Jack Parker's 52 Memories by Andi Gladwin

Reviewed by Jamy Ian Swiss (originally published in Genii May, 2008)

52 Memories

Jack Parker was a beloved figure in British card magic who was taken from the world at a tragically young age in July of 2007. Before his death a number of his friends produced a book to help raise funds for Parker and his family; The Magician's Ltd Cookbook was well received (and reviewed by this writer in Genii, May 2007). Parker's work was popular beyond the borders of the U.K., as reflected in, among other places, two one-man "Magicana" features in the pages of Genii (June 2006 and June 2007). (The book at hand includes a thorough bibliography of Parker's extensive body of published work.) And he was also a core member of The Second Deal internet card magic discussion group, which also holds an annual gathering for like-minded aficionados.

After recognizing that he was inescapably dying of cancer, Parker embarked on a project with his friend Andi Gladwin to create a book that would serve as his legacy. As Parker explains in the introduction, he did not expect to live to see the final product, and indeed this did, sadly, turn out to be the case. But Gladwin worked quickly and efficiently, and I'm sure both parties were equally gladdened when Parker had the opportunity to read at least a completed first draft of all the material.

Mr. Gladwin has provided a lovely tribute to his friend, in a beautifully produced book that he wrote, designed, and produced. As suggested by the title, the book contains 52 tricks, presented in eight chapters, along with a final essay by Jack Parker. The chapter headings provide a reasonable indication of the contents, being broken into: Small Packet Miracles; Moves & Tools; Tricks With a Full 52; Magic from the Lamp (meaning magic that first appeared in Gen/7; coincidentally, one of the chapters of material I most enjoyed); That Little Something Extra; Assemblage (as in card assemblies); The Old Itch Again (sneaky variants of the venerable "21 Card Trick," essentially intended to fool your fellow cardician); and finally You Plus One, an exercise and experiment in the clever application of stooging (and which Parker used once to fool a roomful of well-posted magicians).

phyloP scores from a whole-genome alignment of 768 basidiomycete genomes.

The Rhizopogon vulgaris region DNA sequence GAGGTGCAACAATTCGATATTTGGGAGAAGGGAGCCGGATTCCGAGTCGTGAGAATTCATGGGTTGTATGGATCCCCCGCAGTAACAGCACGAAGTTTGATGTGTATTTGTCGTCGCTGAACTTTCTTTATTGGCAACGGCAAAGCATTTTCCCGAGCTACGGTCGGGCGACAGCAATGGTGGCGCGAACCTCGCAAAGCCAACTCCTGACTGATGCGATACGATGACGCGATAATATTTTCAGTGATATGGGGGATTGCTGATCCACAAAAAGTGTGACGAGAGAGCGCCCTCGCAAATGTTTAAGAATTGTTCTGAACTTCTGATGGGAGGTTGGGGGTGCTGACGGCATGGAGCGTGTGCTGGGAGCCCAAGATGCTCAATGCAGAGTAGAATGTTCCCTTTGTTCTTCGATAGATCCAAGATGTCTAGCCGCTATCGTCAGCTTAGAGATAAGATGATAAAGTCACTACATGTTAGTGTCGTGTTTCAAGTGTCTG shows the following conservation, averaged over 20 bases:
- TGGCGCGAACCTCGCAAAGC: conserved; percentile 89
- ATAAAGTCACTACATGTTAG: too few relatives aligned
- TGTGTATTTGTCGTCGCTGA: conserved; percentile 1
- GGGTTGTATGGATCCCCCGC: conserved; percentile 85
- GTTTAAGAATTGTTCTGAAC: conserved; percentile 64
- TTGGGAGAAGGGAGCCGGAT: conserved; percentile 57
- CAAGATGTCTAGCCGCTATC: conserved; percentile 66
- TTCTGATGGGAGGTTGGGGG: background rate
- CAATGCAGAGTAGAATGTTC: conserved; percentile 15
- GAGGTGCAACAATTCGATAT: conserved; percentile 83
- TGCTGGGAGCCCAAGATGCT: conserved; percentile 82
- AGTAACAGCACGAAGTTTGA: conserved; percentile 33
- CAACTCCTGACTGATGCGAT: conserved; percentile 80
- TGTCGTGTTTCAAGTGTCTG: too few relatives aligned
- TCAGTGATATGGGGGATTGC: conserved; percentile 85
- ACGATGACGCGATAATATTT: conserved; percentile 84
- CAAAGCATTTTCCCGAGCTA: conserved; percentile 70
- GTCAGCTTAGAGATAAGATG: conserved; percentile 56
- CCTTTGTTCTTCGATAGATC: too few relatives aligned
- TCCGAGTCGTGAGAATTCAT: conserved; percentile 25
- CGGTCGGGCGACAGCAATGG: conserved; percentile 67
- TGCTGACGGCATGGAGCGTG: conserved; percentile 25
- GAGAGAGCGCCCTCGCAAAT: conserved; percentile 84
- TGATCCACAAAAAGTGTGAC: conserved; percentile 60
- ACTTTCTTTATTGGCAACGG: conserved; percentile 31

At his best, Mr. Parker's work reflects a healthy and fun fascination with method and what can be accomplished with it. The goal here if I may be forgiven for saying so (and some may not be so forgiving)—is not always to produce the most commercial or even most deceptive effect, but rather to explore the intricacies and possibilities of a method, and creatively apply it in original ways to both standard and distinctly novel plots. There is a long tradition of such work in magic, and many are devoted to these paths of exploration. It is interesting to note that this is a very different style of exercising one's conjuring passions than, say, that of David Regal who devotes, for example, an entire essay to the value of effects in which just one thing happens, a clear contrast to Mr. Parker's work, in which multi-phase effects are the norm.

Among the items I most liked in 52 Memories are "Double Barreled Shotgun," a reasonably straightforward effect which begins with a series of direct Ambitious Card repetitions, whereupon a spectator makes several attempts at duplicating the feat, apparently unsuccessful. However when the pack is spread, the target card along with its three mates are found reversed in four different parts of the pack.

"Oddservation" is a nice plot about testing the spectator's skills of observation, performed with two packets each comprised of four random cards. The magician and spectator each exchange a card with one another, only to find that the magician's four cards change into the two selections, and the spectator now has the four Aces. "Twisted Inversion" gives four miscellaneous cards to each of two spectators; each thinks of a card and mixes it among the rest; when the two packets are spread, it's found that each contains a reversed card the other participant's selection. "Remote Control" is a simple (indeed sleight-free) trick in which the spectator turns a card face down amid each of two halves of the pack; even though the magician never touches the pack throughout, he reveals that the spectator has reversed a pair of mates. And among the non-card material, Mr. Parker's "Ring Vanish Sequence" provides an excellent bare-handed vanish of a finger ring that seems to become completely invisible both hands are seen to be empty— before elegantly and mysteriously reconstituting itself into visibility.